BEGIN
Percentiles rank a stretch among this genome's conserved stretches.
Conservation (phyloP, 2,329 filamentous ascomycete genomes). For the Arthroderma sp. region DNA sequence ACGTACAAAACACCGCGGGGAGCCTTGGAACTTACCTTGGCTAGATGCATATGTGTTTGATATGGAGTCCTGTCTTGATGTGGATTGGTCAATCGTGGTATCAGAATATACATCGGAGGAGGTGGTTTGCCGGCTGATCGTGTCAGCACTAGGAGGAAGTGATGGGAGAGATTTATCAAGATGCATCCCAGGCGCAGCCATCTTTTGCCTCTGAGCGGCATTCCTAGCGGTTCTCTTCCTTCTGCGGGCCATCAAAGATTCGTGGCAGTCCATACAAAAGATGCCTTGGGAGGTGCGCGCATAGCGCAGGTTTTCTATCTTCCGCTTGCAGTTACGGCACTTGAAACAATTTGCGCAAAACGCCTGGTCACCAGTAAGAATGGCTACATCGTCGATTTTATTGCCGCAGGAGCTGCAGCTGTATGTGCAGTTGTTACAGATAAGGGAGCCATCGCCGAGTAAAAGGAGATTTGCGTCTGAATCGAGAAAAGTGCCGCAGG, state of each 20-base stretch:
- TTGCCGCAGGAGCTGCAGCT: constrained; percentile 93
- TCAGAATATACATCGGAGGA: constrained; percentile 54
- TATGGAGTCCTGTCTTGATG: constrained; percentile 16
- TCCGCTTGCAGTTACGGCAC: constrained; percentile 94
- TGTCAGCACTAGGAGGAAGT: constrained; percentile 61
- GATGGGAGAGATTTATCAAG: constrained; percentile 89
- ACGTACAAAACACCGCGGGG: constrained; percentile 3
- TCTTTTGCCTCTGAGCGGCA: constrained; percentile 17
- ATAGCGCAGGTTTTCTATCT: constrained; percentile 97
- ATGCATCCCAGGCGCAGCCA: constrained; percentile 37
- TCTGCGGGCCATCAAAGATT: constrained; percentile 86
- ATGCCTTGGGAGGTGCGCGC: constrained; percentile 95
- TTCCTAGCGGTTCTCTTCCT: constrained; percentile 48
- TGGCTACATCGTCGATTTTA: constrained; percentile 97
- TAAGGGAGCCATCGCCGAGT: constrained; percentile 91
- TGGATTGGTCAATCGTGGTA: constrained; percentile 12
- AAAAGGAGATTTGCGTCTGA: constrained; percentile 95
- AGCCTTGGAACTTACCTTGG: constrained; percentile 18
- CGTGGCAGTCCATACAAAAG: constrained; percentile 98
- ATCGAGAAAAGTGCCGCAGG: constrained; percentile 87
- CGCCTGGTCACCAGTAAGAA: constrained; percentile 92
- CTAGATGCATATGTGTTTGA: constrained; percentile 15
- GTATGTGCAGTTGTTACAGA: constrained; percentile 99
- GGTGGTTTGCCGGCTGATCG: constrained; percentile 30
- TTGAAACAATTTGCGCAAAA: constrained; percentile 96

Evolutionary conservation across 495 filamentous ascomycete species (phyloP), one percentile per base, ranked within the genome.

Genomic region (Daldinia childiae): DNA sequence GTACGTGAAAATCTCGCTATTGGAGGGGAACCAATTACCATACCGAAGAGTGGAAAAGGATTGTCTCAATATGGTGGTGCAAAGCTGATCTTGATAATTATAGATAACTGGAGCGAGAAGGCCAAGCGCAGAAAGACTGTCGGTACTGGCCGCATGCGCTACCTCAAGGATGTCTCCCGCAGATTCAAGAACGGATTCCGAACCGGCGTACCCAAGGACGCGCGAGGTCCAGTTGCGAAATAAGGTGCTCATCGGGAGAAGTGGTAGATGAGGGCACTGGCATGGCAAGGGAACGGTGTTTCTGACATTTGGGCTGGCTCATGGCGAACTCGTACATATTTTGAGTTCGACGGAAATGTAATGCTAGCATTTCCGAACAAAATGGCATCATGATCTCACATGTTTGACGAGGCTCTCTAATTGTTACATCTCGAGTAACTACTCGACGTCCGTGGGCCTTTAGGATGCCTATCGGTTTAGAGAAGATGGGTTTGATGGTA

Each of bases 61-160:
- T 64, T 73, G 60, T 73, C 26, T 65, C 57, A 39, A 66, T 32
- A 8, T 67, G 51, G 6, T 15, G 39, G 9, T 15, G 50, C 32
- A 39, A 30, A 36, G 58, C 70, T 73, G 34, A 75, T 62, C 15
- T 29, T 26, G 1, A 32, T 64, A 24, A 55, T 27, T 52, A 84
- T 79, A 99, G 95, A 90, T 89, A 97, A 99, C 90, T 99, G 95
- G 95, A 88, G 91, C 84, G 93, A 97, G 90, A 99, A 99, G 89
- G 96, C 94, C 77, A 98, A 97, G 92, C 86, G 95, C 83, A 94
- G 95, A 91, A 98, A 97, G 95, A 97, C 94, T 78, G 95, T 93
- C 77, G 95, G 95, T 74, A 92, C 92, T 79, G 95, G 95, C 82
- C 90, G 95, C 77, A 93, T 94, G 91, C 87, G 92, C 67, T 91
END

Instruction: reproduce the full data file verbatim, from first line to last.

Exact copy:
Percentiles rank a stretch among this genome's conserved stretches.
Conservation (phyloP, 2,329 filamentous ascomycete genomes). For the Arthroderma sp. region DNA sequence ACGTACAAAACACCGCGGGGAGCCTTGGAACTTACCTTGGCTAGATGCATATGTGTTTGATATGGAGTCCTGTCTTGATGTGGATTGGTCAATCGTGGTATCAGAATATACATCGGAGGAGGTGGTTTGCCGGCTGATCGTGTCAGCACTAGGAGGAAGTGATGGGAGAGATTTATCAAGATGCATCCCAGGCGCAGCCATCTTTTGCCTCTGAGCGGCATTCCTAGCGGTTCTCTTCCTTCTGCGGGCCATCAAAGATTCGTGGCAGTCCATACAAAAGATGCCTTGGGAGGTGCGCGCATAGCGCAGGTTTTCTATCTTCCGCTTGCAGTTACGGCACTTGAAACAATTTGCGCAAAACGCCTGGTCACCAGTAAGAATGGCTACATCGTCGATTTTATTGCCGCAGGAGCTGCAGCTGTATGTGCAGTTGTTACAGATAAGGGAGCCATCGCCGAGTAAAAGGAGATTTGCGTCTGAATCGAGAAAAGTGCCGCAGG, state of each 20-base stretch:
- TTGCCGCAGGAGCTGCAGCT: constrained; percentile 93
- TCAGAATATACATCGGAGGA: constrained; percentile 54
- TATGGAGTCCTGTCTTGATG: constrained; percentile 16
- TCCGCTTGCAGTTACGGCAC: constrained; percentile 94
- TGTCAGCACTAGGAGGAAGT: constrained; percentile 61
- GATGGGAGAGATTTATCAAG: constrained; percentile 89
- ACGTACAAAACACCGCGGGG: constrained; percentile 3
- TCTTTTGCCTCTGAGCGGCA: constrained; percentile 17
- ATAGCGCAGGTTTTCTATCT: constrained; percentile 97
- ATGCATCCCAGGCGCAGCCA: constrained; percentile 37
- TCTGCGGGCCATCAAAGATT: constrained; percentile 86
- ATGCCTTGGGAGGTGCGCGC: constrained; percentile 95
- TTCCTAGCGGTTCTCTTCCT: constrained; percentile 48
- TGGCTACATCGTCGATTTTA: constrained; percentile 97
- TAAGGGAGCCATCGCCGAGT: constrained; percentile 91
- TGGATTGGTCAATCGTGGTA: constrained; percentile 12
- AAAAGGAGATTTGCGTCTGA: constrained; percentile 95
- AGCCTTGGAACTTACCTTGG: constrained; percentile 18
- CGTGGCAGTCCATACAAAAG: constrained; percentile 98
- ATCGAGAAAAGTGCCGCAGG: constrained; percentile 87
- CGCCTGGTCACCAGTAAGAA: constrained; percentile 92
- CTAGATGCATATGTGTTTGA: constrained; percentile 15
- GTATGTGCAGTTGTTACAGA: constrained; percentile 99
- GGTGGTTTGCCGGCTGATCG: constrained; percentile 30
- TTGAAACAATTTGCGCAAAA: constrained; percentile 96

Evolutionary conservation across 495 filamentous ascomycete species (phyloP), one percentile per base, ranked within the genome.

Genomic region (Daldinia childiae): DNA sequence GTACGTGAAAATCTCGCTATTGGAGGGGAACCAATTACCATACCGAAGAGTGGAAAAGGATTGTCTCAATATGGTGGTGCAAAGCTGATCTTGATAATTATAGATAACTGGAGCGAGAAGGCCAAGCGCAGAAAGACTGTCGGTACTGGCCGCATGCGCTACCTCAAGGATGTCTCCCGCAGATTCAAGAACGGATTCCGAACCGGCGTACCCAAGGACGCGCGAGGTCCAGTTGCGAAATAAGGTGCTCATCGGGAGAAGTGGTAGATGAGGGCACTGGCATGGCAAGGGAACGGTGTTTCTGACATTTGGGCTGGCTCATGGCGAACTCGTACATATTTTGAGTTCGACGGAAATGTAATGCTAGCATTTCCGAACAAAATGGCATCATGATCTCACATGTTTGACGAGGCTCTCTAATTGTTACATCTCGAGTAACTACTCGACGTCCGTGGGCCTTTAGGATGCCTATCGGTTTAGAGAAGATGGGTTTGATGGTA

Each of bases 61-160:
- T 64, T 73, G 60, T 73, C 26, T 65, C 57, A 39, A 66, T 32
- A 8, T 67, G 51, G 6, T 15, G 39, G 9, T 15, G 50, C 32
- A 39, A 30, A 36, G 58, C 70, T 73, G 34, A 75, T 62, C 15
- T 29, T 26, G 1, A 32, T 64, A 24, A 55, T 27, T 52, A 84
- T 79, A 99, G 95, A 90, T 89, A 97, A 99, C 90, T 99, G 95
- G 95, A 88, G 91, C 84, G 93, A 97, G 90, A 99, A 99, G 89
- G 96, C 94, C 77, A 98, A 97, G 92, C 86, G 95, C 83, A 94
- G 95, A 91, A 98, A 97, G 95, A 97, C 94, T 78, G 95, T 93
- C 77, G 95, G 95, T 74, A 92, C 92, T 79, G 95, G 95, C 82
- C 90, G 95, C 77, A 93, T 94, G 91, C 87, G 92, C 67, T 91